What Does the Repeal of Transgender Student Protection Mean for UCO?

What Does the Repeal of Transgender Student Protection Mean for UCO?

The Trump administration recently rescinded transgender bathroom rights implemented by former President Barack Obama. What does that mean from UCO?

The Obama administration put in place protection for transgendered students over the last two years that allowed students to use the bathroom of their gender identity. The Trump administration has revoked those federal guidelines.

This means that individual school will have to set their own set of guidelines regarding transgender students. UCO already has a policy in place that allows transgender students to use the bathroom, locker room, or other facility of their choice.

Even though policies surrounding UCO will be the same as the revoked Obama directives, this still has an impact on the trans community across the country.

“Within the wider culture, it’s part of a public discourse that I think communicates very forcefully to trans people and to queer people more generally that they’re not welcome, they’re not included. I think that has a really damaging psychological effect,” said Dr. David Macey, the faculty sponsor for the Student Alliance for Equality (SAFE).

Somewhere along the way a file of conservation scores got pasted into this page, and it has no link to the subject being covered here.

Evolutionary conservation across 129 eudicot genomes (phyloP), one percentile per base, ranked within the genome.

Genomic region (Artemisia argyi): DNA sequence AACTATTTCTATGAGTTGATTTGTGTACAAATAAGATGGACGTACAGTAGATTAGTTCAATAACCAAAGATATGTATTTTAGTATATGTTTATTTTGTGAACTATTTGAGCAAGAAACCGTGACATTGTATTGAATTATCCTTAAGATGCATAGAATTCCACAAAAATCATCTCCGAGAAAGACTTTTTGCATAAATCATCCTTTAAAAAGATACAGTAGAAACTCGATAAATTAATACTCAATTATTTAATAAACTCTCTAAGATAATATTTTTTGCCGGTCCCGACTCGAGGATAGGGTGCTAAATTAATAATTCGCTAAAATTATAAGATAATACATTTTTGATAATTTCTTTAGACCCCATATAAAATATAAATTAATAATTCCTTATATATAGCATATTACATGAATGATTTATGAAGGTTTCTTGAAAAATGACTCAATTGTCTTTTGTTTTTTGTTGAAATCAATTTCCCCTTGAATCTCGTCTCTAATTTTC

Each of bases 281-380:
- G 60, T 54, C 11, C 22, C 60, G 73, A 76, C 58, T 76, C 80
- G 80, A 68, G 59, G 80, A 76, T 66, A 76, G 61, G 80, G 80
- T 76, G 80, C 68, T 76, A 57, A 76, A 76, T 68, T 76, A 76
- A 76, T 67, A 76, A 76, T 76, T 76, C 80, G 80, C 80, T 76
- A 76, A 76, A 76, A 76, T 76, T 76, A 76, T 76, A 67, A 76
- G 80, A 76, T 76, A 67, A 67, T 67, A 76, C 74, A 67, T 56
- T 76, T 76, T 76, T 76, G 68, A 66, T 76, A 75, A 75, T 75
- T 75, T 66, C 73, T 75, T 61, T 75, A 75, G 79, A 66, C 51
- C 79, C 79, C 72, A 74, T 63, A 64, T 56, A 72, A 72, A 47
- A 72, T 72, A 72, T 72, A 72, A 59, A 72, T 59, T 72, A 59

SAFE is a club on campus made up of LGBTQ+ students and supporters. They provide support for members of the community and hold many events, both fun and educational.

They recently had an event called “Trans 101” where Paula Sophia, a UCO graduate and trans activist, and Rhonda Telford Naidu, a local attorney that handles many cases that involve LGBTQ clients spoke. The event was open to trans and non-trans students and covered some of the more complex issues, like legal documents and name changes, that go along with being trans.

Donald Trump has expressed that this issue and others like it need to be settled at the state level instead of the federal one.

I would wonder, if in the 1950s and 60s, if we had left the legislation about civil rights around race and ethnicity to the states where would we be now? Oklahoma might still be a legally segregated state, or at least it would have taken a lot longer,” said Dr. Macey, “We’re talking about basic constitutional civil rights. It’s abundantly clear to me that that is a national, a federal issue. We’re all in this together, we’re all United States citizens, we’re all talking about constitutional protections.”

SAFE will be holding another event on April 4th about trans activism and education that is open to everybody. It will be held on campus in the Pegasus Theater in the Liberal Arts building.

If you would like to keep up with other events that SAFE is hosting you can check out their Facebook page here https://www.facebook.com/groups/StudentAllianceForEquality/, or to learn more about the club you can look at their page on UCO’s website here http://sites.uco.edu/student-life/diversity/studentorganizations/safe.asp.

Here is some clarification on UCO’s current policy http://sites.uco.edu/central/title-ix/FAQ/faq-BGLTQIA.asp.

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